The Welshman did not work well with Roberto Mancini at Manchester City, but Kenny Dalglish is delighted to have him at Liverpool.
Managers are divided over 'volatile' Craig Bellamy
The late Sir Bobby Robson might have phrased it best. "A great player wrapped around an unusual and volatile character," was how he described his Newcastle United striker, Craig Bellamy.
As his present and past employers meet today, the two managers might each agree with half of that statement.
From Kenny Dalglish, there was nothing but praise. Roberto Mancini could be forgiven for feeling rather more fearful.
Combine the immutable law of the ex with Bellamy's incessant desire to prove people wrong and the reunion with the Welshman could be explosive.
Bellamy ranked among Manchester City's outstanding players in the 2009/10 season but, as a disciple of Mancini's predecessor Mark Hughes, he was loaned out to Cardiff City last season and allowed to join Liverpool on a free transfer in August.
A reputation as a troublemaker has dogged the 32 year old, but Dalglish believes it is utterly unfair.
"He's a brilliant professional," the Scot said. "Even when he was 17 years of age at Norwich, he sacrificed most of his wages to go and get weights to put in a garage somewhere to try to build himself up because he knew he had to strengthen himself up.
"He's made a huge contribution on and off the pitch here. What he did elsewhere, I don't know. I'm not really interested."
Bellamy's fractious relationship with Mancini was caused in part by his persistent knee problems that led the forward to ask for his own training schedule.
There is a theory that the much-travelled Bellamy has not taken kindly to life on the bench at other clubs but he has been limited to two league starts for Liverpool and has not objected, according to his manager.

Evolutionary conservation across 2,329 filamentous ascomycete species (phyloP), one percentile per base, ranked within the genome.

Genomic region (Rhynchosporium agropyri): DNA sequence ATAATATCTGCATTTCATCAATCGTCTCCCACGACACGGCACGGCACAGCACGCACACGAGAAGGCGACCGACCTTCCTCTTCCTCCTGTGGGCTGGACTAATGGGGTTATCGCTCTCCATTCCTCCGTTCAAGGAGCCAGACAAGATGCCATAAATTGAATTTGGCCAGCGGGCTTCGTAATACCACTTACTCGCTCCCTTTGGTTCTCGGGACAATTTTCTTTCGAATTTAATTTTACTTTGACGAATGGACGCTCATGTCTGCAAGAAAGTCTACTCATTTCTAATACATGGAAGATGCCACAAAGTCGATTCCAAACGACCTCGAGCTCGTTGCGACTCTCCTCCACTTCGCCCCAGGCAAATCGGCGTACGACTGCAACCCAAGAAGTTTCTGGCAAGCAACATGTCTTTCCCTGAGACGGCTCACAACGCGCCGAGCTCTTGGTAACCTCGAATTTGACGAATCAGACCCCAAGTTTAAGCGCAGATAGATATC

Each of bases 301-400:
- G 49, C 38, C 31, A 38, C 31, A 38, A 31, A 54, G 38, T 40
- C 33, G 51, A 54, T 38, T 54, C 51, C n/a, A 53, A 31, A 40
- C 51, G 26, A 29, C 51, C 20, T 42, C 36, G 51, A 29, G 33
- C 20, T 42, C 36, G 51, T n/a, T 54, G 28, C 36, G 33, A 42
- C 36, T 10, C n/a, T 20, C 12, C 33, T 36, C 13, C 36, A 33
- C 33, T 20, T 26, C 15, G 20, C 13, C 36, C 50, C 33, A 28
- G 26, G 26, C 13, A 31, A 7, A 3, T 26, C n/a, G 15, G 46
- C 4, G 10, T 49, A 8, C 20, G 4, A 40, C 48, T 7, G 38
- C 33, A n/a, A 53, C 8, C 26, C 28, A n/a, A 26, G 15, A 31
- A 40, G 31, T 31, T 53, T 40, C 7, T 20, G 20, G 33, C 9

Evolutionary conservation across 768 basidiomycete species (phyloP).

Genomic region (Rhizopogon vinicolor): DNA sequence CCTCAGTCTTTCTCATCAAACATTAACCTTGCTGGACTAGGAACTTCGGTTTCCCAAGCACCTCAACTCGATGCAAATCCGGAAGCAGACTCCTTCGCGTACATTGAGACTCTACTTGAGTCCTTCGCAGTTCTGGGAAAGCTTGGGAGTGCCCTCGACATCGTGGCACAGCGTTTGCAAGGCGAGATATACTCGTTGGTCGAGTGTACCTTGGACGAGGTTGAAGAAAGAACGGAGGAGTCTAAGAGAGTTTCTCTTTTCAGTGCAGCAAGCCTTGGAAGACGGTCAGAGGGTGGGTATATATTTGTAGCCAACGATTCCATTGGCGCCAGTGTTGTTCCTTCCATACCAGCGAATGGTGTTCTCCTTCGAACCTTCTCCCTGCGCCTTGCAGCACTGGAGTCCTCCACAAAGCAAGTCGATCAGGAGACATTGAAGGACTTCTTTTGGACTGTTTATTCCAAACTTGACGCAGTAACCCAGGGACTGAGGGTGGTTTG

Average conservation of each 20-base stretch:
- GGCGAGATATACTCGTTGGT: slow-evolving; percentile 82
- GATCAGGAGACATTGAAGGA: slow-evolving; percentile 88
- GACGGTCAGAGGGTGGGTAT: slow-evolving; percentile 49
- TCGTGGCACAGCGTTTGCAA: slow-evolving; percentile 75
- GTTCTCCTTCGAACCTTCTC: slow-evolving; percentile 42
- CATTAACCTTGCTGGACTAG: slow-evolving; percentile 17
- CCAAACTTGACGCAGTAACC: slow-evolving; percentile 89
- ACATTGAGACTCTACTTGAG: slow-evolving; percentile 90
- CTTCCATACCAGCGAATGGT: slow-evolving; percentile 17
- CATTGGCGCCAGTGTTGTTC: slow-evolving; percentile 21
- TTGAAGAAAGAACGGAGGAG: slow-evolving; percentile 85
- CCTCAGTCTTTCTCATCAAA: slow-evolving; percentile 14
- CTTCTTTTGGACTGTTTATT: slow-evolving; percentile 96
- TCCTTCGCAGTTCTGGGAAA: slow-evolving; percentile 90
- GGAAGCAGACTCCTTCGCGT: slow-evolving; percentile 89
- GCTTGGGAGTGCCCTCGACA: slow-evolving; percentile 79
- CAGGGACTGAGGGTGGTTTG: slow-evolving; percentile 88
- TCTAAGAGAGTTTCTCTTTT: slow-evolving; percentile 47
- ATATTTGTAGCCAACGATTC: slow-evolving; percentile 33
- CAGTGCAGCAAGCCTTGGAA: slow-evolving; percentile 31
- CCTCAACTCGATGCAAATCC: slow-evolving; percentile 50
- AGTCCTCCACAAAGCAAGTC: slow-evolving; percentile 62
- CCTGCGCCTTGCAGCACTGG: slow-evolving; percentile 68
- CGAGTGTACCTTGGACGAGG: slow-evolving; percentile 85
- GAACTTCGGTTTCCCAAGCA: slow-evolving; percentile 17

"He's more understanding now about his profession and also about himself," Dalglish said.
He restored Bellamy to the side for last week's win at Chelsea and the former City favourite's energetic display suggests he will feature against his old club.
Mancini's men have suffered their last two league defeats on Merseyside and April's 3-0 loss was especially galling, with a hamstrung Carlos Tevez limping off five days before their FA Cup semi-final against Manchester United.
Dalglish knows, however, that Liverpool face a side much improved since that rather one-sided game.
"Tevez was a big miss when they never had [Sergio] Aguero," he said. "They never had the same strength last season as they've got this year."
He is accustomed to managing clubs with high expectations and gave Mancini his endorsement. "In the Premier League, he is in the position every other club wants to be in and that's top," he said, adding with typical dryness: "Eleven wins out of 12 isn't a bad start. The number of points they've got and the start they've had tells you that they are for real."
Dalglish has personal experience of taking a club from comparative obscurity to win the Premier League. He inherited a second tier Blackburn Rovers side and made them champions in 1994/95. Comparisons with City are, he insists, misplaced.
"It's a complete and utter mismatch," he said. "It was a good line for people to write that we were spending fortunes. We weren't."
Dalglish broke the British transfer record when paying £3.3 million (Dh18.7m) for Alan Shearer, but he was subsequently sold for £15m.
"You can't tell me Blackburn never made a profit on any of the big ones," he said. "They improved the balance sheet."
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